• Having just got a text message from my bank this morning saying if you don’t pay this may pan fee on your bill, I know personally how that, kind of, feels.
  • You can’t access that money unless you phoned somebody up and go ‘I really need to borrow my rent money pot because I have something else to pay’ and usually they will talk to you and they’ll go ‘Well, your rent money is due in three days’ time.
  • So you can only take out the money that’s here, and I think that’s a fantastic consumer proposition because we’re trying to help encourage young people and people that are struggling in the financial markets to take away some of that pressure of financial management and responsibility, and I think it’s genuinely a stunning product.
  • We have, you know, every business has a key eye on the numbers, ours is much keener than most probably.
  • They did clear they’d given away 4.3 million, but then when they got audited, they found out that actually they hadn’t, and they had to adjust those numbers, and you know, classic example.
  • I think, you know, would I say that businesses should try and do this that we do? No! I think that’s not a brilliant strategy for developing in business.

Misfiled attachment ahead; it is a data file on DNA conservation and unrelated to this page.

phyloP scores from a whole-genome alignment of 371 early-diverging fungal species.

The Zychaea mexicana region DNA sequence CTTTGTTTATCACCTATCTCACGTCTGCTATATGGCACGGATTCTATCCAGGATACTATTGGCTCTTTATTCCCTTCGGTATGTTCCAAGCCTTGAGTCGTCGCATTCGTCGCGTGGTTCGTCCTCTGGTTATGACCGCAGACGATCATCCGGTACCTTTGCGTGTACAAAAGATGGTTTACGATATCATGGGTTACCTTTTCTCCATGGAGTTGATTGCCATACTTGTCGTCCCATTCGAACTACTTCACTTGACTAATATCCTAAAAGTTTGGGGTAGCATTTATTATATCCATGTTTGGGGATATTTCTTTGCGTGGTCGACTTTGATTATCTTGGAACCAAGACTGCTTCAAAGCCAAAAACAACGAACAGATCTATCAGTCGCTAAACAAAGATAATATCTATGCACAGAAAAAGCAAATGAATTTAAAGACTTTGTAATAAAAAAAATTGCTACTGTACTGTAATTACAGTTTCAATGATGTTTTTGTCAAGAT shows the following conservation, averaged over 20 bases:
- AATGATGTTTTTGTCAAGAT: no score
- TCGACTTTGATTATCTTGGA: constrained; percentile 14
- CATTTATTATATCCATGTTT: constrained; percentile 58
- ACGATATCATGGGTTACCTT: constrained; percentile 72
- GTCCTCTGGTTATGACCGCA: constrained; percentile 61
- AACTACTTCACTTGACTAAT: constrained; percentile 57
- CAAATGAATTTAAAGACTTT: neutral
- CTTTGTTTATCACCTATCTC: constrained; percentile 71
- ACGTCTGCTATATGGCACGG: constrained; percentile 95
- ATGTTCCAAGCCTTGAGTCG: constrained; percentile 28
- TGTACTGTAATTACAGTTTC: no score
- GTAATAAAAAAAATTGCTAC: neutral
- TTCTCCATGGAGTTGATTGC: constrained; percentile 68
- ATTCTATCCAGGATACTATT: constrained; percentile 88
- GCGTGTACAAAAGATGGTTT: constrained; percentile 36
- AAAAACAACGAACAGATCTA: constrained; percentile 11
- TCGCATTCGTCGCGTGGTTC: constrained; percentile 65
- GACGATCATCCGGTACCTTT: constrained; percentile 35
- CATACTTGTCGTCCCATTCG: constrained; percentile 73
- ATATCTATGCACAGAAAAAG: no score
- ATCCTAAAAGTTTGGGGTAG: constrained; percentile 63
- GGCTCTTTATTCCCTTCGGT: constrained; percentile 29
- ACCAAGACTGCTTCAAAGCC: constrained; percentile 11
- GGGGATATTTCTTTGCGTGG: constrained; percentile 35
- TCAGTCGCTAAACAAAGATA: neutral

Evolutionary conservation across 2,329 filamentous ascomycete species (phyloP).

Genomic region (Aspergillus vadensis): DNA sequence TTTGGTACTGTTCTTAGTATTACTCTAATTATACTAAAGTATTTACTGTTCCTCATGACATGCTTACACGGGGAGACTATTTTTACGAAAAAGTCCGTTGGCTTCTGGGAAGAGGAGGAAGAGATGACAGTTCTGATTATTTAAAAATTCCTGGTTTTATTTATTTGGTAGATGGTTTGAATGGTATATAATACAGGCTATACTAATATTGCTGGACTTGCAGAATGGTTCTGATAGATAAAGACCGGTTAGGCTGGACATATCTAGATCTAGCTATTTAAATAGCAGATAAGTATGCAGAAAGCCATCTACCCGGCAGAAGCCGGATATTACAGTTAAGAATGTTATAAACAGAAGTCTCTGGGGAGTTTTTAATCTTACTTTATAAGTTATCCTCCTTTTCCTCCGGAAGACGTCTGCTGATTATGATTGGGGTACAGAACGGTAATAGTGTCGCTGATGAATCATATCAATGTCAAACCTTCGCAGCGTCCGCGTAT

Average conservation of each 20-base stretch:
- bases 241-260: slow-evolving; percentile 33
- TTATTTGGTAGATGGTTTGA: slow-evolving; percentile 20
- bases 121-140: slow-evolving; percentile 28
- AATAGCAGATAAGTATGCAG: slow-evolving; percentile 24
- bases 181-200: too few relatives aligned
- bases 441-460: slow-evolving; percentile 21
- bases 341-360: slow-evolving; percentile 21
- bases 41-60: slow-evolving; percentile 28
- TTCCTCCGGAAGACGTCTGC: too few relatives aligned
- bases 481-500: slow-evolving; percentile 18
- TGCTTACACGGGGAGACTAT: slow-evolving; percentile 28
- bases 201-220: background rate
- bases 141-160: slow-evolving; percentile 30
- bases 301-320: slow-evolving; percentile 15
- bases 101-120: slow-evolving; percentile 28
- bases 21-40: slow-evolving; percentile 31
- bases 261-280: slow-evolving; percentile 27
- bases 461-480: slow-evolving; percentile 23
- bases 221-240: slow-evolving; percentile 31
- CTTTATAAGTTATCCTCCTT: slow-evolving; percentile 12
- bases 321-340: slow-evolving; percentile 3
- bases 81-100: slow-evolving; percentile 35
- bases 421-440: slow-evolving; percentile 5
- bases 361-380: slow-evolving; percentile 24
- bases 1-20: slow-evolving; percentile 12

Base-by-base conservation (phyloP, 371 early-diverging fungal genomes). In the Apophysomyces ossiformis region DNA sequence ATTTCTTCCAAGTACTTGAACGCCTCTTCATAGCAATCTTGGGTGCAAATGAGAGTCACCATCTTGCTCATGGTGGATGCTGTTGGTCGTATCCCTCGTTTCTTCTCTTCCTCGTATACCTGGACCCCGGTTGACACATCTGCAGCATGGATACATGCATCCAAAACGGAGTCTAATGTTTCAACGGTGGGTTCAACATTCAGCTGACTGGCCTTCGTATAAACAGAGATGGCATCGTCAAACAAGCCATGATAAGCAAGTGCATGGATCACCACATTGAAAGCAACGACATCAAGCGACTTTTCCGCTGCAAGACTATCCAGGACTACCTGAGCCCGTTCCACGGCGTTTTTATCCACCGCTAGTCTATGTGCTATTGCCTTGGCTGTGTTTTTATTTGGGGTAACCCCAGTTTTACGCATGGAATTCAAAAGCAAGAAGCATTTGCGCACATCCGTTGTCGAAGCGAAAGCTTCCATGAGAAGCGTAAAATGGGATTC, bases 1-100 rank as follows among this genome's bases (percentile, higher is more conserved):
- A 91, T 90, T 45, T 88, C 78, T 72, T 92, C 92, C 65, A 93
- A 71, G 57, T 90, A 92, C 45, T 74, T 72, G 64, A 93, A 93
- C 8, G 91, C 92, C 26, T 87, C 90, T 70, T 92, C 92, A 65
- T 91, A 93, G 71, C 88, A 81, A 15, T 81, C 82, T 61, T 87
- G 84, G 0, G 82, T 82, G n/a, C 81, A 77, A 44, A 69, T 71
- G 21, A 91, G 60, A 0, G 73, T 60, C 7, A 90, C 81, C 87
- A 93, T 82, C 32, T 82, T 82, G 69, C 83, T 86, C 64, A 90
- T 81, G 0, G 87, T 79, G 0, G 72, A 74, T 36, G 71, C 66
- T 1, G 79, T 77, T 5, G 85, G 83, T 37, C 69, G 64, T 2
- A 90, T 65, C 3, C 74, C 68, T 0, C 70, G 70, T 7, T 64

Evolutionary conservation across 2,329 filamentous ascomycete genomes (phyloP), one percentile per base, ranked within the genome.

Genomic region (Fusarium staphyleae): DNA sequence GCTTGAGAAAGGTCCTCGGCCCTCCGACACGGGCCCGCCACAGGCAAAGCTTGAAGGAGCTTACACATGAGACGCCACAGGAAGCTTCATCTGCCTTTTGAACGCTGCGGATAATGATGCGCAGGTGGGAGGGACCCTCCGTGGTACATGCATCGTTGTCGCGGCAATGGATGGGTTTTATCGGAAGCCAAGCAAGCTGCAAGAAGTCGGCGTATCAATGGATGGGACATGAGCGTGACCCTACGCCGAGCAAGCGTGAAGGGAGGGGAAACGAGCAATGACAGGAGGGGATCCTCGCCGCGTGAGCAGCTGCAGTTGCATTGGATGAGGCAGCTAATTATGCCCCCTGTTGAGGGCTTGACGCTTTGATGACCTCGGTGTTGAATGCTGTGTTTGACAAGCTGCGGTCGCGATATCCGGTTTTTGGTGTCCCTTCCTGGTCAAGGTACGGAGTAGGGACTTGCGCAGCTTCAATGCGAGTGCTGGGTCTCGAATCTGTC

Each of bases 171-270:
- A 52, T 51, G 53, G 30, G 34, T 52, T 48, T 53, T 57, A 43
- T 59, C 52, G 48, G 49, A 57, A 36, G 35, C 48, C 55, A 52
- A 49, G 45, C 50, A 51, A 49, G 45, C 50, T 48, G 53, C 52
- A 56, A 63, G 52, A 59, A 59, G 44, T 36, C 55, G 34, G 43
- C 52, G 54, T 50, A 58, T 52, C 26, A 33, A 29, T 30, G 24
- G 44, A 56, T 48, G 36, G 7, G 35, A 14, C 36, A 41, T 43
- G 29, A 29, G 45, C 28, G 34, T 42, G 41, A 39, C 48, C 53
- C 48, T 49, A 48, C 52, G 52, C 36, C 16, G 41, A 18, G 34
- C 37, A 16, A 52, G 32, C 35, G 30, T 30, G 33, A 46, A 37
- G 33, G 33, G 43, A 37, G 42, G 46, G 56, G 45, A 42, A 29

• I think it’s possible to do it but it is very hard work, and I think more often than not people would probably struggle, you know, to do that.
  • What you define is that percentage, I don’t know.
  • Business is constantly changing, you know, businesses are up or down, they are never flat.
  • You know, you have to know what to do in the growth phase, and you have to know what to do in a downturn phase.
  • You know, I am a massive believer in growth or cash flow.
  • It will tell you everything you need to know in about 2 seconds.
  • You know, is that line going up or is it going down.
  • I think it’s just about, it’s about having confidence in yourself to try and remain true to what it is that you are doing.
  • Just riding out, I think you just have to keep focused, keep your head down, keep going, learn through all the waves as they come, and just do the best thing you possibly can because, I think, if you do the best you can, you’re not going to look back in 5 years or 10 years, and go, “I wish I’d tried harder.
  • Your motivation has to be about driving profitability in order to create change because that’s, you know, change costs money, however you want to dress it up.
  • I can, you know, work from home, I can structure my day how I want.
  • If I want to go at 3 in the afternoon, go to the gym, and go walk my dog or whatever, you know, I can take holidays when I want, I can do whatever.
  • I think being, you know, really clear that this is what your business model is, is important.
  • Very difficult thing to do! So, you know, be prepared to work hard, be prepared to lose everything, be really focused on what you’re doing, and make sure that, you know, profitability is your driver.